An ARP Customer Service Representative is happy to help!
You’ve run the blot. Now it sits in front of you, and looks more like a barcode than the clean single band you’d expected.
This can be a troublesome issue to resolve, as it’s not always the blotting technique or procedure itself that’s the problem. To help you figure it out we’ve prepared a few more Western Blot hints and tips.
As we always recommend, it’s best to start with fresh reagents and buffers where possible if you need to repeat anything, just to ensure there’s no contamination and that everything has been prepared correctly.
High passage number cells can accumulate differences in their expression profiles, so try to use less-frequently or non-passaged cells.
Acetylation, methylation, phosphorylation, glycosylation…
All of these ‘ations’, the modified forms of a protein, can cause extra bands. Double check if the protein you’re interested in has modified forms like these. If so, it may be possible to strip them off in your sample preparation, ensuring your protein runs as expected.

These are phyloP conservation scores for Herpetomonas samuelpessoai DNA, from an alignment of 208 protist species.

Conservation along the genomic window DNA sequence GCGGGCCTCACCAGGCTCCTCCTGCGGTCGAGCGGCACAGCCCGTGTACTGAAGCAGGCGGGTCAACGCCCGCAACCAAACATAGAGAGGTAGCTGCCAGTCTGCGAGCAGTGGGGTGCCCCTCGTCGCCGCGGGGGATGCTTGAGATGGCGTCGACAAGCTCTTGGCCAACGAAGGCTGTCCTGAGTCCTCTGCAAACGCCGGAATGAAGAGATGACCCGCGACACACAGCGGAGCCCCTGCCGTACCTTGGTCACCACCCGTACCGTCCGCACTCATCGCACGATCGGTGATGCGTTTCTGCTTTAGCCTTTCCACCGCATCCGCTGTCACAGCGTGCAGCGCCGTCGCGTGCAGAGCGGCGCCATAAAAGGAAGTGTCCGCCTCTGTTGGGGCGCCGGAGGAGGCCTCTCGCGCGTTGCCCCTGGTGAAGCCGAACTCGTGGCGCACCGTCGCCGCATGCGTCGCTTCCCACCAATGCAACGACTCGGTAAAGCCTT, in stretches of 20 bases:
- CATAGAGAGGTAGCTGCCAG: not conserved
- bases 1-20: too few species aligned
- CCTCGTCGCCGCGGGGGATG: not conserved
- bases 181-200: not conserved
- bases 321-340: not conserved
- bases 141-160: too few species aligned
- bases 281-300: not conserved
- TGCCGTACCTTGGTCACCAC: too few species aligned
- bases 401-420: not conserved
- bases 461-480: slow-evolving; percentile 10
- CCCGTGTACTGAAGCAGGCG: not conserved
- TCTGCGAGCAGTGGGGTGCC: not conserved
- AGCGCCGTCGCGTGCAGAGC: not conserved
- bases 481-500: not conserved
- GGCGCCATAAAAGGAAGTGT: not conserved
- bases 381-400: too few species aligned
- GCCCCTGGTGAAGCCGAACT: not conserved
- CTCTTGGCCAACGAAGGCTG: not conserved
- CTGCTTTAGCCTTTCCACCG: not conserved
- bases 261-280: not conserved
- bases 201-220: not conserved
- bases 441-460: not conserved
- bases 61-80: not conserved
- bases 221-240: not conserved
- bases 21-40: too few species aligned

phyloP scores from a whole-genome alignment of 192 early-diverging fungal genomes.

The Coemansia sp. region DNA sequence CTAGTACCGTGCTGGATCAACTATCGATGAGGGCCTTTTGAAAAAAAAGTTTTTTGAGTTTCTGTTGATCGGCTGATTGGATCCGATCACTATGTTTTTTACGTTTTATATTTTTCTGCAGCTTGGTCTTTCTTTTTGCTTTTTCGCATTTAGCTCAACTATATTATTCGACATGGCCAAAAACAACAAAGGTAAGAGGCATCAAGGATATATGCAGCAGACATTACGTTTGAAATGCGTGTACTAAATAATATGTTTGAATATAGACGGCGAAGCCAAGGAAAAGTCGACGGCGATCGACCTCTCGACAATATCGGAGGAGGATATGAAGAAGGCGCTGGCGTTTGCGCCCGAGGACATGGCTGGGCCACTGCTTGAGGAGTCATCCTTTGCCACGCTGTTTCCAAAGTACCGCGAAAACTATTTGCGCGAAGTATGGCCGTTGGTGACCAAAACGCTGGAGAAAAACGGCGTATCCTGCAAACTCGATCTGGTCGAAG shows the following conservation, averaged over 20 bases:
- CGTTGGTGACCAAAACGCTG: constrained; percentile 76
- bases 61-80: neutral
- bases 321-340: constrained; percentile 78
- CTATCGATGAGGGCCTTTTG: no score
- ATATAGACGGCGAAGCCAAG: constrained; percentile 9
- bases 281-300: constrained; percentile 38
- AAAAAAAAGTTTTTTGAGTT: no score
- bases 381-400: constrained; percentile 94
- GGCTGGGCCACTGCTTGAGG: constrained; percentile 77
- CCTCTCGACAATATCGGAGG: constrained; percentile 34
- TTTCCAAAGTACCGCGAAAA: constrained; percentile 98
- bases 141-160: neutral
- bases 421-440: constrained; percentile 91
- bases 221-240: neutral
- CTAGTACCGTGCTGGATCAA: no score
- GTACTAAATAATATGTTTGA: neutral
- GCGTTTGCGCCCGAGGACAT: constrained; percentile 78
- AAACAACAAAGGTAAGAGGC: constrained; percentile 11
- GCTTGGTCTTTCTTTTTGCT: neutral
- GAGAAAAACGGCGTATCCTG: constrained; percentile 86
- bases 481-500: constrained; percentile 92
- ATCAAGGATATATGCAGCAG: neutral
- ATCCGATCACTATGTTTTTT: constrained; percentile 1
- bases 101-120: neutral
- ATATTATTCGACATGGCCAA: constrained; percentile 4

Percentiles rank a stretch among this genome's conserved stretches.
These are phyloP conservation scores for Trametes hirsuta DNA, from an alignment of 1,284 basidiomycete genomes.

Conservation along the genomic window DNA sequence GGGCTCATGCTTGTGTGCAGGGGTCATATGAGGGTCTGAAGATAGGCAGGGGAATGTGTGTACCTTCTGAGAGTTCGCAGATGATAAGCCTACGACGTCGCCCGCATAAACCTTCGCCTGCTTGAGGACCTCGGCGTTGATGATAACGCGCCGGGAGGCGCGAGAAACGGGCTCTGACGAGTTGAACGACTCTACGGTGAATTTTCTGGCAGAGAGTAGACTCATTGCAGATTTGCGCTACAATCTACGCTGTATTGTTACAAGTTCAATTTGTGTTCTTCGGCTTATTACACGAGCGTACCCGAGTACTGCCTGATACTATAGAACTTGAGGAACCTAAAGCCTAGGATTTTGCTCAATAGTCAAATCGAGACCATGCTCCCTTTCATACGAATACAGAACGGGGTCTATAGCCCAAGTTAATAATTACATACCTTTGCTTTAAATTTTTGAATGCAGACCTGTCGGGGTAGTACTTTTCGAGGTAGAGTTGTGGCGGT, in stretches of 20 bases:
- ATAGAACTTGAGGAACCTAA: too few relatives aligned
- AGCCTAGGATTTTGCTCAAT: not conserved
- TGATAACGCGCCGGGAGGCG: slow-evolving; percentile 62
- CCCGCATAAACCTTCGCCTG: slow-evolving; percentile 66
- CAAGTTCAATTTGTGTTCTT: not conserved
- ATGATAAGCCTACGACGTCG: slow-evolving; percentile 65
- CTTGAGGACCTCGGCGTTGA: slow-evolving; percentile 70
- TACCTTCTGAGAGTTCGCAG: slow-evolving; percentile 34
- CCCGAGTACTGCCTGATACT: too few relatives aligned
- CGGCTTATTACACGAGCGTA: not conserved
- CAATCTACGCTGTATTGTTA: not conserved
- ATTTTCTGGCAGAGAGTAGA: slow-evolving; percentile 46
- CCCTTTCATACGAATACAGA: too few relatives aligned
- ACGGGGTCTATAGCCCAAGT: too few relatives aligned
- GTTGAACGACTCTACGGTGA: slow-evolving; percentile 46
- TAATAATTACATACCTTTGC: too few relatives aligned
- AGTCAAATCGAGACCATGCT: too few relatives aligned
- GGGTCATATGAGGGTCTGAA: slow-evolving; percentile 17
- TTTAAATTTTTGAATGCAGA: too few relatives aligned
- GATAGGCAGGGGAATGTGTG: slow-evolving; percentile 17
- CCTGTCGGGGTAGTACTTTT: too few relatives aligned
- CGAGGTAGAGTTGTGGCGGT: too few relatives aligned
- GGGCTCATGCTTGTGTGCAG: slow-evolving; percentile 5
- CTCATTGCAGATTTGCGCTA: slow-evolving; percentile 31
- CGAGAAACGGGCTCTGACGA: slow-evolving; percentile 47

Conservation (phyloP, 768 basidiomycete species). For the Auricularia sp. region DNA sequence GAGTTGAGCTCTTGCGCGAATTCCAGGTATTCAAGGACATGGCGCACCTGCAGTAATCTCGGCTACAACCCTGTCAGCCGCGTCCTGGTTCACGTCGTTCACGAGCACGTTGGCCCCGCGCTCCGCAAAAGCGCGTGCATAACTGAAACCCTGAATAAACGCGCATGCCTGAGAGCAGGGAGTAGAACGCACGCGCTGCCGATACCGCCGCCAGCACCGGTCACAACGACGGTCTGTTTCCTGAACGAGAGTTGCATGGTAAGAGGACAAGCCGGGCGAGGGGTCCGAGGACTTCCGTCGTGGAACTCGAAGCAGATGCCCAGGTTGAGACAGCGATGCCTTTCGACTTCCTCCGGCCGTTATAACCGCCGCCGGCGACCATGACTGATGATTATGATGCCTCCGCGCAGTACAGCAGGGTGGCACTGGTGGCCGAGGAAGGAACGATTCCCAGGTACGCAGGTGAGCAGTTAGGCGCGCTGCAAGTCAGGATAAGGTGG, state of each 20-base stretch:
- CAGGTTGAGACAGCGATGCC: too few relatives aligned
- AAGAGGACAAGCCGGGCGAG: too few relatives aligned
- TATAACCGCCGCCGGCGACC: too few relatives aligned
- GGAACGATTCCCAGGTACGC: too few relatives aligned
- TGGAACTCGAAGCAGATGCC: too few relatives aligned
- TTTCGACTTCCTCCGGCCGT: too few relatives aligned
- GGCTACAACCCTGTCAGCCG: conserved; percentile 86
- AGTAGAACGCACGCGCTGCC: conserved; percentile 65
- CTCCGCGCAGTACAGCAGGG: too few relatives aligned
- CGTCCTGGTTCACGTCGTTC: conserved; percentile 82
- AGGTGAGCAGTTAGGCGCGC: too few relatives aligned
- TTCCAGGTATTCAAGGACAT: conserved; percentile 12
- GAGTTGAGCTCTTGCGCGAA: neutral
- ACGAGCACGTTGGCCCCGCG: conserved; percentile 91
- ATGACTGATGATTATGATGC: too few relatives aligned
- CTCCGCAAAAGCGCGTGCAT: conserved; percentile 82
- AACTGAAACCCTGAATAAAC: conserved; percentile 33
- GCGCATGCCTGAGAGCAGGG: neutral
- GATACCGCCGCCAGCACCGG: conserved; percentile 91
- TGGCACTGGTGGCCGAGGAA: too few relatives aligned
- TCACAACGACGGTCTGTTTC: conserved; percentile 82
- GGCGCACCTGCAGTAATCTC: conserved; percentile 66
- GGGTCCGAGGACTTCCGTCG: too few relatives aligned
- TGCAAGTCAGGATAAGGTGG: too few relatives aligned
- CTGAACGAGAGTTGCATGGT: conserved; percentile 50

Too much protein in a lane can cause ‘ghostbands’ to appear. Double check the protein concentration of your sample. For membrane, nuclear and cell lysates aim for about 20-30 µg/well. For purified proteins, 10-100 ng should be about right.
Depending on your sample type, and how it was prepared, your protein could have been digested. Protease inhibitors are the solution here.
If you’re protein forms multimers, then boiling in Laemmi buffer for 5-10 minutes could disrupt them and clean up multiple bands. Usually you’d only expect to see only a few extra bands.
Less likely, but it could actually be a novel protein, or splice variant, with similar epitopes. A BLAST search or dig through the literature may help reveal if this is the case.
We hope this gives you some help in tracking down the source of multiple bands.
Filed Under : Antibodies